Operating Referendum Question on the April 2023 Ballot

As school districts across Wisconsin pursue or consider adding operational referendums to their upcoming ballots, Shorewood School District residents will vote April 4 on a proposed, nonrecurring referendum question. An approved referendum would provide the District with an additional $5.5 million in each of the next five years to cover key funding needs, including preserving student programs and services, and retaining and attracting talented staff.
Facing financial shortfalls
In Wisconsin, all school districts operate under a revenue limit that caps the amount of money they can receive through state aid and local property taxes. Districts are turning to referendums for a confluence of reasons, including inflation trends and declining state funding. In fact, there are 52 school referendums on the ballot this April in Wisconsin and 82% of Wisconsin school districts have pursued an operating referendum since 1992.  
“Increasing inflation has outpaced revenue for several years,” says Interim Superintendent JoAnn Sternke. “Together with inflation, years of stagnant or declining state funding per pupil have placed the Shorewood School District’s exceptional student programs in jeopardy.” Wisconsin districts are entering the second year of zero-dollar increases to perpupil funding from the state. The Shorewood School District’s per-pupil revenue caps have lagged inflation by about $3,200 per student since 2009. This equates to $5.5 million in lost revenue this year alone.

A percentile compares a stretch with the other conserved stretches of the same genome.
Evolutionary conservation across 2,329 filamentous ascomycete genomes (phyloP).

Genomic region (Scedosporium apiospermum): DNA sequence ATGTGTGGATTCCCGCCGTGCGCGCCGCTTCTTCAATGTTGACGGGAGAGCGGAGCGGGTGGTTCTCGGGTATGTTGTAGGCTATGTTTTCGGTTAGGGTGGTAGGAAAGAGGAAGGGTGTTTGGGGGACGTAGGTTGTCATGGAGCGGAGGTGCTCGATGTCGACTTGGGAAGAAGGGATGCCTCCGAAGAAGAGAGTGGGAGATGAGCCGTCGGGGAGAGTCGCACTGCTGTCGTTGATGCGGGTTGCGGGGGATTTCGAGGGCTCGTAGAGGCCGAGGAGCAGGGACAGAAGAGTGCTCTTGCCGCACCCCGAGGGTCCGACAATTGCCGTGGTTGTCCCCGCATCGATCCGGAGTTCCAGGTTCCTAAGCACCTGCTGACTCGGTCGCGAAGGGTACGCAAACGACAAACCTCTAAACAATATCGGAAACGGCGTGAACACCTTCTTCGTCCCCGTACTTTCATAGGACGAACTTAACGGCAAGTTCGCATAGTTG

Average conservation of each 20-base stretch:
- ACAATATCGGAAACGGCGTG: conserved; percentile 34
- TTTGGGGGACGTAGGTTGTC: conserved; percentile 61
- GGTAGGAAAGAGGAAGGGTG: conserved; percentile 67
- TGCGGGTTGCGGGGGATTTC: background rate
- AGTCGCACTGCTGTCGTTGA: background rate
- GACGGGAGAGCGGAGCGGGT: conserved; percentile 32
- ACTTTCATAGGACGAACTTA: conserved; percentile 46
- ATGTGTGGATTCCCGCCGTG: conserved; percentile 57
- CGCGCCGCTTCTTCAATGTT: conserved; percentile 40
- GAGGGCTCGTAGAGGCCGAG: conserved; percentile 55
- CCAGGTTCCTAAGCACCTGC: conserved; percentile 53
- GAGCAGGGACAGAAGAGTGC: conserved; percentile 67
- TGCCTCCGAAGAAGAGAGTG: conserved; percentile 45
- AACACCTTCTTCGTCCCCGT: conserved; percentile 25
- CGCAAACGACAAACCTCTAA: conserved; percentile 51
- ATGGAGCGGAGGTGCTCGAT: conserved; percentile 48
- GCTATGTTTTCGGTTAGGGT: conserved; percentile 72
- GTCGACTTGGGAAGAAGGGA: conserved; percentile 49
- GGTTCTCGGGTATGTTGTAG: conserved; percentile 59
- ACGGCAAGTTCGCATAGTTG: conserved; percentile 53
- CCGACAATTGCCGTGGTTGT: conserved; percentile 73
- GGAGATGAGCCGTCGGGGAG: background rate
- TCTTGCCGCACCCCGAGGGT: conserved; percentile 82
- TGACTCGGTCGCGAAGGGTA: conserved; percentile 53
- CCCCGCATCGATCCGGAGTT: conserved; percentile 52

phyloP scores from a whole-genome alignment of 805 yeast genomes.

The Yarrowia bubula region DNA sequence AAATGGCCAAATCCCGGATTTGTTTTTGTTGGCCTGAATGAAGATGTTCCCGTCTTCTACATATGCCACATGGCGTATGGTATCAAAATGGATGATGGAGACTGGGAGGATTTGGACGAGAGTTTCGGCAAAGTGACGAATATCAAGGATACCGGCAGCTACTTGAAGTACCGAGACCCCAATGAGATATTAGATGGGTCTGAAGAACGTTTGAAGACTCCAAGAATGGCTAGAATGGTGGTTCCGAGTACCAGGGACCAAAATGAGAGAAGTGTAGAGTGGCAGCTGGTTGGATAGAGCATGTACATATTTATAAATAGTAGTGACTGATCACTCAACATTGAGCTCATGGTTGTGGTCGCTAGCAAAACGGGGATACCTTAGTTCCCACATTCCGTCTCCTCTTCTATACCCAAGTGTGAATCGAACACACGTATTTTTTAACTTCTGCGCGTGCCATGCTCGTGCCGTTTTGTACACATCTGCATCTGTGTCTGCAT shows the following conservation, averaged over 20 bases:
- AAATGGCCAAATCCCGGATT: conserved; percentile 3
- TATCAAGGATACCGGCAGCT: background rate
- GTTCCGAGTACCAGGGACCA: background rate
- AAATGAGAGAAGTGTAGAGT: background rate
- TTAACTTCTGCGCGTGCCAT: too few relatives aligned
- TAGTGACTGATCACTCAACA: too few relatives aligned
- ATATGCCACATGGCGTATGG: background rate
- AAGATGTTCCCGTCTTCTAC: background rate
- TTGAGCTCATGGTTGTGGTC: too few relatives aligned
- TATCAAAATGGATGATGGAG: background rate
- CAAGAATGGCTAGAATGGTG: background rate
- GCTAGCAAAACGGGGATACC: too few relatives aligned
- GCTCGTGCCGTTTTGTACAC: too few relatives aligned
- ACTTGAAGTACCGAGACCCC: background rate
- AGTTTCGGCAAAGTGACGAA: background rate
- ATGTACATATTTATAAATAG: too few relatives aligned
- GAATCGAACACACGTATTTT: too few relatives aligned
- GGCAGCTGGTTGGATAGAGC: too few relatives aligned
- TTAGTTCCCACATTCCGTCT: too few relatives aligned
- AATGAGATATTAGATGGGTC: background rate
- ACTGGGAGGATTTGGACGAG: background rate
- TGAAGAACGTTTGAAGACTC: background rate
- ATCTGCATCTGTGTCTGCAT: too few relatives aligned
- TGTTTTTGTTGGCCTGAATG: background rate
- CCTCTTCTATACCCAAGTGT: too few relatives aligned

“The bottom line is that the District’s revenue will not be enough to meet the increasing expenses of advancing our mission and achieving equity, growth and excellence for all,” Sternke says.
This funding is critical to supporting our students, our staff, our community services, and our financial position for future years. Our schools are at the heart of our community and our tradition of excellence depends on an operating referendum to preserve the programs and services that define Shorewood.
In preparing the 2022-23 budget, the District reduced expenditures by over $1 million to prioritize staff compensation and benefits while absorbing other cost increases. Although District leaders and the Shorewood School Board have controlled spending, the budget gap is widening.
“An estimated $25 million in reductions will be needed to balance the budget over the next five years if the referendum does not pass,” says Heather Heaviland, the District’s director of business services.
What's at stake?
•    Maintaining our high-quality student experience
•    Retaining and attracting top-notch staff
•    Building required financial reserves
•    Continuing to host recreational and enrichment programs
Impact on property owners
The total levy is projected to increase by $2.4 million in 2023-24 if the referendum is approved. If property values remain the same, the property tax impact of the referendum is estimated to be $123 per $100,000 of assessed property value.
Property taxpayers will not absorb the full $5.5 million. Instead, other levy amounts will likely compensate for the general operating fund levy increase.
The District will hold multiple community information sessions prior to the spring election. District leaders will share information about the referendum and explain the ongoing impact of state funding shortfalls, inflation and a tight labor market — among other variables — on the Shorewood School District and many other Wisconsin schools.
For more information and details about the dates, times and locations of community information sessions, please visit https://www.shorewood.k12.wi.us/apps/pages/referendum
[Pictured: Longtime Atwater Elementary 5K teacher Joleen Barry, left, helps 5K student Margot Requejo with an art project.]